Making resolutions that last all year
“The gym is so crowded! What’s the deal?,” my son and I asked each other as we noticed all the new people working out. Then we remembered; it’s January. It’s like this every year for a couple of months and tapers off by March.
Silently, we applauded the newcomers for their commitment and hoped that they would stick it out, even if it meant that we had to maneuver around more people than before.
As the new year offers a clean slate of possibilities, it’s a time when we vow to make changes big and small. According to University of Scranton psychology professor John C. Norcross in a CNN post called “How To Keep Your New Year’s Resolutions,” 40% of adults make New Year’s resolutions, and 40-44% of people will be successful in maintaining their resolve after six months. Alas, we start with the best of intentions; then our old habits and routines creep back in and defeat us.
So, how do we as grown ups make goals that are meaningful and achievable for ourselves and as parents help our children to do the same? Author James Clear in “Atomic Habits” offers some suggestions to give us a better chance for success. For example, our goals should be specific and possible. It’s not enough to say, “I want to eat better;” we should commit to eating an apple or an orange instead of a cookie for dessert. Similarly, if you’re not a runner, aiming for the Rock ‘n’ Roll San Antonio Marathon right out of the gate is probably not a good idea; however, creating a schedule to work out on the treadmill or taking a walk in the park with a friend may be doable. The important thing is to find something that works for you, and is a stretch but is also within reach. Hetter cautions us that we may fail, so we need to forgive, rather than punish, ourselves and recommit to our goal.
As we create resolutions, it behooves our children and us to remember the ancient Greek aphorism-”know thyself.” Want to stop looking at the phone before you go to bed-leave it in the kitchen instead of on the nightstand. As Hetter recommends, visualize the person you wish to be, create the daily habits that will get you there, and celebrate the small victories along the way. Telling others our goals, she suggests, will also ensure a better chance of success; this is the healthy kind of peer pressure where we don’t want to look bad so we work harder than if we had kept the resolution private.
Noted psychologist and author Lisa D’Amour encourages parents to model for children how to adhere to a new regimen rather than telling them what to do. When we share our resolutions and they see us struggling to achieve our goals, children are more willing to take on new challenges. Families can discuss their aspirations for the upcoming year and plan together how to meet them. Over the past couple of years, I have been impressed with the way Keystone parents model healthy mindsets like risk-taking. For example, last year I attended students’ mid-year piano recitals and to my surprise a parent performed a short piece of music; when I commended her courage, she said that if she was going to ask her children to take on something new, she should be willing to do the same. Another parent recently told me that she and her family have committed to eating healthier by including more fruits and vegetables in their diet; the crucial element is that they’re doing it with each other rather than to each other.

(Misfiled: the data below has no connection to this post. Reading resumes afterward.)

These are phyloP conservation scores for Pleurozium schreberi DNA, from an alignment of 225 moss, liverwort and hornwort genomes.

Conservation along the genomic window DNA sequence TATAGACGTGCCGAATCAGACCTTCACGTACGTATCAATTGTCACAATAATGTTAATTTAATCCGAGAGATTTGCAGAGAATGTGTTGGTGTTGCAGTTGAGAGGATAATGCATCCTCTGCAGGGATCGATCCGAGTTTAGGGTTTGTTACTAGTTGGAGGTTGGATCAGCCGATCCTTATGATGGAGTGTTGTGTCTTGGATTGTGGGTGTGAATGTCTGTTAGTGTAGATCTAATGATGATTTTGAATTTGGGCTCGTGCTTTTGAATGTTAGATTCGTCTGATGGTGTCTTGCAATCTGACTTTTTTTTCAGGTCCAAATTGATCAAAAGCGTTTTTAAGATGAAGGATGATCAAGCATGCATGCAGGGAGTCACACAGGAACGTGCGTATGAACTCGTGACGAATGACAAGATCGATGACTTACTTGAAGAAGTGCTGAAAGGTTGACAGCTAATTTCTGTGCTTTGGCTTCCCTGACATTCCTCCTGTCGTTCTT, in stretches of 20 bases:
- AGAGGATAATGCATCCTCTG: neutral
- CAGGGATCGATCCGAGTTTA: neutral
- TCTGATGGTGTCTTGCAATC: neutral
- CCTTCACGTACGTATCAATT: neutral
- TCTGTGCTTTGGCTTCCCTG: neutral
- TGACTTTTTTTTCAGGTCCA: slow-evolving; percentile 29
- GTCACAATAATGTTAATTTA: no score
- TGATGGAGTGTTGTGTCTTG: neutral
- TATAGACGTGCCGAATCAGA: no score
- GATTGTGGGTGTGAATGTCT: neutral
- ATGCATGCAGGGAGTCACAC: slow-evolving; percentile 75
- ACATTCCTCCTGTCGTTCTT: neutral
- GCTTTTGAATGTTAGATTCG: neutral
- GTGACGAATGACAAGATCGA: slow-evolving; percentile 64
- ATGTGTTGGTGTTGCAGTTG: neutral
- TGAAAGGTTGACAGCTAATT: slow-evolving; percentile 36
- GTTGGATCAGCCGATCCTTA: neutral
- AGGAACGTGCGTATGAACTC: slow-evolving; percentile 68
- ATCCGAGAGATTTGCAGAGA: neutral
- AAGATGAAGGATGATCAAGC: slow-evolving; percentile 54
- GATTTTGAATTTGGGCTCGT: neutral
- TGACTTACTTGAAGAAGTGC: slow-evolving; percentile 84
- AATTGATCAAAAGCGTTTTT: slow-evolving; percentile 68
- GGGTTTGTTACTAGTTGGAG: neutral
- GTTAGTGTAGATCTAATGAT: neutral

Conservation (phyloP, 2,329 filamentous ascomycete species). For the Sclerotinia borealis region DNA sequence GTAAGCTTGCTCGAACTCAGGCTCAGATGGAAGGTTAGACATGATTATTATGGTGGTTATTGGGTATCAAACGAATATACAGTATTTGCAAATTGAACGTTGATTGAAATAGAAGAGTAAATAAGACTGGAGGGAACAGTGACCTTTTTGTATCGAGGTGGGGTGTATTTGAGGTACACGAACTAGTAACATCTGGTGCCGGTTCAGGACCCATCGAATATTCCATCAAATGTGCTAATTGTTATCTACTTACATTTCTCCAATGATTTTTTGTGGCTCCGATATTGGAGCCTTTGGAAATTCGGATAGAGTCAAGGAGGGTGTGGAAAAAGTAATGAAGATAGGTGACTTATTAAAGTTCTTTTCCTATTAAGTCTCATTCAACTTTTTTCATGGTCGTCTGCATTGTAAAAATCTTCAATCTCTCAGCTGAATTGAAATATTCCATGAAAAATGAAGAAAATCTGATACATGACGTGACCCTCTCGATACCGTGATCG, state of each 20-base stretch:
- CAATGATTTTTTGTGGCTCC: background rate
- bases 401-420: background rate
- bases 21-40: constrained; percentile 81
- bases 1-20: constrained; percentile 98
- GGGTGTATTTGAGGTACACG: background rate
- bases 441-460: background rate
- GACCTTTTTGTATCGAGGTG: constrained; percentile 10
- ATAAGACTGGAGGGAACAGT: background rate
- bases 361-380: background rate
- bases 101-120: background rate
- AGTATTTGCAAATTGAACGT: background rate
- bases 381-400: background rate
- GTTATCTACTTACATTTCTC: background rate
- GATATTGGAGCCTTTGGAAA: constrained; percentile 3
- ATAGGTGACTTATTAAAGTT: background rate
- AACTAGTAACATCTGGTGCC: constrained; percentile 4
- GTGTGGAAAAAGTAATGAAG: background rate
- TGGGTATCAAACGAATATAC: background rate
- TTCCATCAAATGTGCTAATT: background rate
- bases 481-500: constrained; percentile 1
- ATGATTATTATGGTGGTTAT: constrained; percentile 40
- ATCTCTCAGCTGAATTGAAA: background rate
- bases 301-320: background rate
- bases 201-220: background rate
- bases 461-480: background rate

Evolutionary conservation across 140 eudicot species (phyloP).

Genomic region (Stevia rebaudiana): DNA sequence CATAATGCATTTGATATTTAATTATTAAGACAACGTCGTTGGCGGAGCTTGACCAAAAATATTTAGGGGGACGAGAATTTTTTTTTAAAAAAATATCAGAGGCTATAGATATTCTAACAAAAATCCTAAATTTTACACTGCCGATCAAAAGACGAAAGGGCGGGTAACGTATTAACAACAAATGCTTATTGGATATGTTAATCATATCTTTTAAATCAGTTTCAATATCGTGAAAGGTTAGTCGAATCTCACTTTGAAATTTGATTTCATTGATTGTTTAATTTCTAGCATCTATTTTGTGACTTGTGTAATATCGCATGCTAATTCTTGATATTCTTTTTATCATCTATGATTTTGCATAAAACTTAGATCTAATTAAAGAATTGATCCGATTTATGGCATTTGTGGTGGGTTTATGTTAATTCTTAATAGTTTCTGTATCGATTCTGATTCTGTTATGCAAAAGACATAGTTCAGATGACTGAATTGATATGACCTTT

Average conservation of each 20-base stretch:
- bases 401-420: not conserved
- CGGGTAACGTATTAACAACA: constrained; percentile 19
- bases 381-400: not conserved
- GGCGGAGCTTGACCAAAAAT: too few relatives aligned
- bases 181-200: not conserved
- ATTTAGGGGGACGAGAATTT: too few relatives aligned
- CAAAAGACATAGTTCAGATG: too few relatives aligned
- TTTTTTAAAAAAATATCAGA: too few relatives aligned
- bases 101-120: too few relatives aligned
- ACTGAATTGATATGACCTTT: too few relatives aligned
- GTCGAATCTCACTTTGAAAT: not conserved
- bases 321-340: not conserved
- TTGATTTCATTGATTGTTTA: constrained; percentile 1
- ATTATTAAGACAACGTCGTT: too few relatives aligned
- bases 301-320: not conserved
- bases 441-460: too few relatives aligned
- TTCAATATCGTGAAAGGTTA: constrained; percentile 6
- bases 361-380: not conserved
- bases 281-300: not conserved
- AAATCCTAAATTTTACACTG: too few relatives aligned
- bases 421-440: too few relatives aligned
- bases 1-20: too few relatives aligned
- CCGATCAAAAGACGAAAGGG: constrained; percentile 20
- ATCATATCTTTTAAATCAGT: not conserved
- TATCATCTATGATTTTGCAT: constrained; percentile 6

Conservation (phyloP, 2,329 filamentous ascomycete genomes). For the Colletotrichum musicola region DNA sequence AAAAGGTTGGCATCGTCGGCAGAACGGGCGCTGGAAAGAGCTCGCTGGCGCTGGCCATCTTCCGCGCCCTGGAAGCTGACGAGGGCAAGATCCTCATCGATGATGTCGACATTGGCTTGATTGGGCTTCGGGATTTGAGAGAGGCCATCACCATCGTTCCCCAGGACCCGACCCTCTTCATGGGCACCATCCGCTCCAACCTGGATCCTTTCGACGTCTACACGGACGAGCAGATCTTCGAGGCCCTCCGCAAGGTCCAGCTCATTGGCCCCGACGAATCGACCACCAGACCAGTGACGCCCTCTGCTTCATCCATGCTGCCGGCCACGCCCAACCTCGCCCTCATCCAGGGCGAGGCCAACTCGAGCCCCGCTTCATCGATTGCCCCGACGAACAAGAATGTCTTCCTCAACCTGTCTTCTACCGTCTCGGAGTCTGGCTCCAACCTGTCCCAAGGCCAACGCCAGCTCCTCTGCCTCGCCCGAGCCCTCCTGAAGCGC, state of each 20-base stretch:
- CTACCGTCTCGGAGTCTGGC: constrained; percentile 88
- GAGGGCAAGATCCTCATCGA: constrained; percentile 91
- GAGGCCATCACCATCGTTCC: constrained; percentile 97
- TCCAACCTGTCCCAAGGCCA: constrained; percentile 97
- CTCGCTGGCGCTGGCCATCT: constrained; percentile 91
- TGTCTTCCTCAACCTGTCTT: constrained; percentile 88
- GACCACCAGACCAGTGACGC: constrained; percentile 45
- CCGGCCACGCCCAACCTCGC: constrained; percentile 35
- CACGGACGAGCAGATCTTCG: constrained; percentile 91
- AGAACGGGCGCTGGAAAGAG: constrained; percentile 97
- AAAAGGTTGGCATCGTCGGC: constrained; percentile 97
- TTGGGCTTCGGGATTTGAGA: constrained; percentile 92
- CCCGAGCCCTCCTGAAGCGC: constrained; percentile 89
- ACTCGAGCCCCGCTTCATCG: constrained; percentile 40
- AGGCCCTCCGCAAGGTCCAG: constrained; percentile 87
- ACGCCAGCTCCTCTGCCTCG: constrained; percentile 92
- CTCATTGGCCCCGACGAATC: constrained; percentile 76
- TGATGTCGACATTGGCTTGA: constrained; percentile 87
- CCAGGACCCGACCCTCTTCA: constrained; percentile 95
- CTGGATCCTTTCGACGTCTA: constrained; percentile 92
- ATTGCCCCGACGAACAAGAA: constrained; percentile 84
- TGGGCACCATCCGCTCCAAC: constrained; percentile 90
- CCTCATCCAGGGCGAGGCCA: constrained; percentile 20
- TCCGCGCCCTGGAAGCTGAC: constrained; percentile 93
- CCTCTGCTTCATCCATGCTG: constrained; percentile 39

Finally, Hetter advises that we consider changing things regularly. A year is a long time for anyone; it’s even longer for children. Maybe consider an overall challenge theme for the year and each month or two find a new way to meet it. Perhaps it’s along the lines of: “This year, our theme is taking better care of ourselves. In the winter months when it’s cold and dark, we will eat fruit instead of sweets; in the spring when daylight lasts longer, we will go for a short evening walk a couple of days a week.” Doing a series of small goals also allows for new habits to be ingrained one at a time rather than overwhelm us by trying to do too much and then giving up.
In one of my favorite Seinfeld episodes, Jerry expresses dismay with a car rental salesperson who explains that yes, he took the reservation but no, he didn’t hold the reservation. We can help our children by teaching them that making a New Year’s resolution is a good first step, but it’s only that; the trick is keeping it. If we are able to keep our own resolutions and help our children with theirs, then we are on the path to making this a great year.